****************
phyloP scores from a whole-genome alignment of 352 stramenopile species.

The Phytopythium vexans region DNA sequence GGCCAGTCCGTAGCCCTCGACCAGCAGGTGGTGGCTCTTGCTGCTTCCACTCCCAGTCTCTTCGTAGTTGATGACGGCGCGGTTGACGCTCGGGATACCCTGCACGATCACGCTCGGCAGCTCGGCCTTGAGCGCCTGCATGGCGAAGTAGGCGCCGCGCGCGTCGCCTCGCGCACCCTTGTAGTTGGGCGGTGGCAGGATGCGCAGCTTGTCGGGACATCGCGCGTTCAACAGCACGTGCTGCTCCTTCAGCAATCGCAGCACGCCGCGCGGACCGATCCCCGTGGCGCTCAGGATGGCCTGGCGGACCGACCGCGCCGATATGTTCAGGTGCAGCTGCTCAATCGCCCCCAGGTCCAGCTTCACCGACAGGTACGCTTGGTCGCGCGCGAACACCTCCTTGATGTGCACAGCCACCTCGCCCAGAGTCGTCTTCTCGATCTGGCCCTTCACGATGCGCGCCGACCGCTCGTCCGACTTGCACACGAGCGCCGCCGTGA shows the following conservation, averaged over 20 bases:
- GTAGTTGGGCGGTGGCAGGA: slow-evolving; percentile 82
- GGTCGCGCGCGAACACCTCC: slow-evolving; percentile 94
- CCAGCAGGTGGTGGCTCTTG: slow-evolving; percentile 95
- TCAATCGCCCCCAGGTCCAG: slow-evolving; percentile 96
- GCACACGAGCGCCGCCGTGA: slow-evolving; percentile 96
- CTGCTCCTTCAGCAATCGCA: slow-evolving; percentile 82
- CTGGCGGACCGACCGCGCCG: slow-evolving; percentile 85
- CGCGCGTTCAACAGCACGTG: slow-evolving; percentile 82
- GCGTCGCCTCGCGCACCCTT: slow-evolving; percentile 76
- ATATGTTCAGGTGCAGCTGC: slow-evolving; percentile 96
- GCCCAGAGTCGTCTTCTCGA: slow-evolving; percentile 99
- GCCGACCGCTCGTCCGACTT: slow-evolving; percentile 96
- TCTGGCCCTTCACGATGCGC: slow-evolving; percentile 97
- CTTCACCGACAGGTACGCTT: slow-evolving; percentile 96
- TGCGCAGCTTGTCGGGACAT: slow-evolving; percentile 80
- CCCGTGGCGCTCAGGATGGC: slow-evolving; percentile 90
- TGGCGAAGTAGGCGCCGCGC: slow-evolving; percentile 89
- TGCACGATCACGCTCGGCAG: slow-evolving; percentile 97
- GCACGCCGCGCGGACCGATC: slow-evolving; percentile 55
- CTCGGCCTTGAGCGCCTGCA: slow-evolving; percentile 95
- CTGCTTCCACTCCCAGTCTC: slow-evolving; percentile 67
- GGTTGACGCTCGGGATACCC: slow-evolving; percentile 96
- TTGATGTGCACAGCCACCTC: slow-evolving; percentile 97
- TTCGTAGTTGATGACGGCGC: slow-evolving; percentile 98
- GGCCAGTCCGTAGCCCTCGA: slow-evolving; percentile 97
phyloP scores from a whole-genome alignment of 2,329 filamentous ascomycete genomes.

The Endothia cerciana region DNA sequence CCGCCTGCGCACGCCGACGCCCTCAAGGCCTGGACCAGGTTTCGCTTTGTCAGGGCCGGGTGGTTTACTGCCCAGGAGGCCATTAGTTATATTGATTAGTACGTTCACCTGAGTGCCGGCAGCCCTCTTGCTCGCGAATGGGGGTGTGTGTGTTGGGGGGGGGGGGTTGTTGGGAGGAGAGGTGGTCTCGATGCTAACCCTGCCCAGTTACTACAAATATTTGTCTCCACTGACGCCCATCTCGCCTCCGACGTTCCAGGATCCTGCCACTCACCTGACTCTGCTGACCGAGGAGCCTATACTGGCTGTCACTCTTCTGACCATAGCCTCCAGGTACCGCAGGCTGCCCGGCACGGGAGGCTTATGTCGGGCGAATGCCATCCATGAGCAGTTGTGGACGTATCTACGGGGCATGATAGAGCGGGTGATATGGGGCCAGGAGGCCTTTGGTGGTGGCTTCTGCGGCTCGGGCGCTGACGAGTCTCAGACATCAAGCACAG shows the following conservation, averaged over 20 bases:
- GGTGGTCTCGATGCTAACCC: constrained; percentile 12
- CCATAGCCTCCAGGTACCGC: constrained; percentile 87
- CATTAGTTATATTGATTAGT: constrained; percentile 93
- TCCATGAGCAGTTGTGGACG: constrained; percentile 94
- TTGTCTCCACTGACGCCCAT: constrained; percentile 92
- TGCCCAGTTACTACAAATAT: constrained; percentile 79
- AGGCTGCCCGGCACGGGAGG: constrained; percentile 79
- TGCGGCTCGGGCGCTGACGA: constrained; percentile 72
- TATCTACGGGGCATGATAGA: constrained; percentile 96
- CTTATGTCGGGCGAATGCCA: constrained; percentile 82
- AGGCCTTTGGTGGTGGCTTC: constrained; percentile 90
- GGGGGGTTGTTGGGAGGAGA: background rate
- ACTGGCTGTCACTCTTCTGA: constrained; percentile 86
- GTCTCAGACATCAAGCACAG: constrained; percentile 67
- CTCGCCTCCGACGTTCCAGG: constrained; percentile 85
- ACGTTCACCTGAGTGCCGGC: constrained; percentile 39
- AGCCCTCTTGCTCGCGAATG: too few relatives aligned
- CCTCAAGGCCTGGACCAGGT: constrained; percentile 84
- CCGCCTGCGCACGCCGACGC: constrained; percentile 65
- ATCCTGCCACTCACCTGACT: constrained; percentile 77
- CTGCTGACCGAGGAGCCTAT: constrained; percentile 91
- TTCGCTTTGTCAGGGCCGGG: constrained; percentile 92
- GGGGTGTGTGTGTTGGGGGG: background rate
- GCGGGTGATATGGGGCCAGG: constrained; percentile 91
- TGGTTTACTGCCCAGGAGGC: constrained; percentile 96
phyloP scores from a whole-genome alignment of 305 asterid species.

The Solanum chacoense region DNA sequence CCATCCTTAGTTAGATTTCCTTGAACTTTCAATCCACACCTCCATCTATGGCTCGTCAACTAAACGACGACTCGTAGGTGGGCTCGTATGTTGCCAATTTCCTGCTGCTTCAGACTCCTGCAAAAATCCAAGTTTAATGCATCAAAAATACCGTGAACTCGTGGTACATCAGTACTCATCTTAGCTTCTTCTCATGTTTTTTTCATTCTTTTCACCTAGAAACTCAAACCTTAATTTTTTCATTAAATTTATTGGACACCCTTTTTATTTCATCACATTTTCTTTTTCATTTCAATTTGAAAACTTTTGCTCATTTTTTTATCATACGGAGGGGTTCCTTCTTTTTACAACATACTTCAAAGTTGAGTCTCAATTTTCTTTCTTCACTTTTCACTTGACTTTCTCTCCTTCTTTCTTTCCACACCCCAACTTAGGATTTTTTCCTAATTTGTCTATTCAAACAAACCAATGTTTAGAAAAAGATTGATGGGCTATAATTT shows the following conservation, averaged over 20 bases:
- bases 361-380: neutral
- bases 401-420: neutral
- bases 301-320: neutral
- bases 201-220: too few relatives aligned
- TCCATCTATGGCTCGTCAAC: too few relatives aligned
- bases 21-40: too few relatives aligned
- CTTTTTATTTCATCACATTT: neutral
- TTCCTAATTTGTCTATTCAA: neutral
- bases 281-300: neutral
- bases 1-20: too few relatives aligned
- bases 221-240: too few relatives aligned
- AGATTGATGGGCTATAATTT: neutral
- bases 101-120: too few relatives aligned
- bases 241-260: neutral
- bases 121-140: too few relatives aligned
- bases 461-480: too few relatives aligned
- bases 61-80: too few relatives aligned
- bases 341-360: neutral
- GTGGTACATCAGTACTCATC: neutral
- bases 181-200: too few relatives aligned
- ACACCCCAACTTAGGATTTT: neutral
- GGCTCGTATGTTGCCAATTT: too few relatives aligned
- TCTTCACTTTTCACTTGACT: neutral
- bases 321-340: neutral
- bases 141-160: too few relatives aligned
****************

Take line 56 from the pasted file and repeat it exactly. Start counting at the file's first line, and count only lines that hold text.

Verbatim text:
The Solanum chacoense region DNA sequence CCATCCTTAGTTAGATTTCCTTGAACTTTCAATCCACACCTCCATCTATGGCTCGTCAACTAAACGACGACTCGTAGGTGGGCTCGTATGTTGCCAATTTCCTGCTGCTTCAGACTCCTGCAAAAATCCAAGTTTAATGCATCAAAAATACCGTGAACTCGTGGTACATCAGTACTCATCTTAGCTTCTTCTCATGTTTTTTTCATTCTTTTCACCTAGAAACTCAAACCTTAATTTTTTCATTAAATTTATTGGACACCCTTTTTATTTCATCACATTTTCTTTTTCATTTCAATTTGAAAACTTTTGCTCATTTTTTTATCATACGGAGGGGTTCCTTCTTTTTACAACATACTTCAAAGTTGAGTCTCAATTTTCTTTCTTCACTTTTCACTTGACTTTCTCTCCTTCTTTCTTTCCACACCCCAACTTAGGATTTTTTCCTAATTTGTCTATTCAAACAAACCAATGTTTAGAAAAAGATTGATGGGCTATAATTT shows the following conservation, averaged over 20 bases: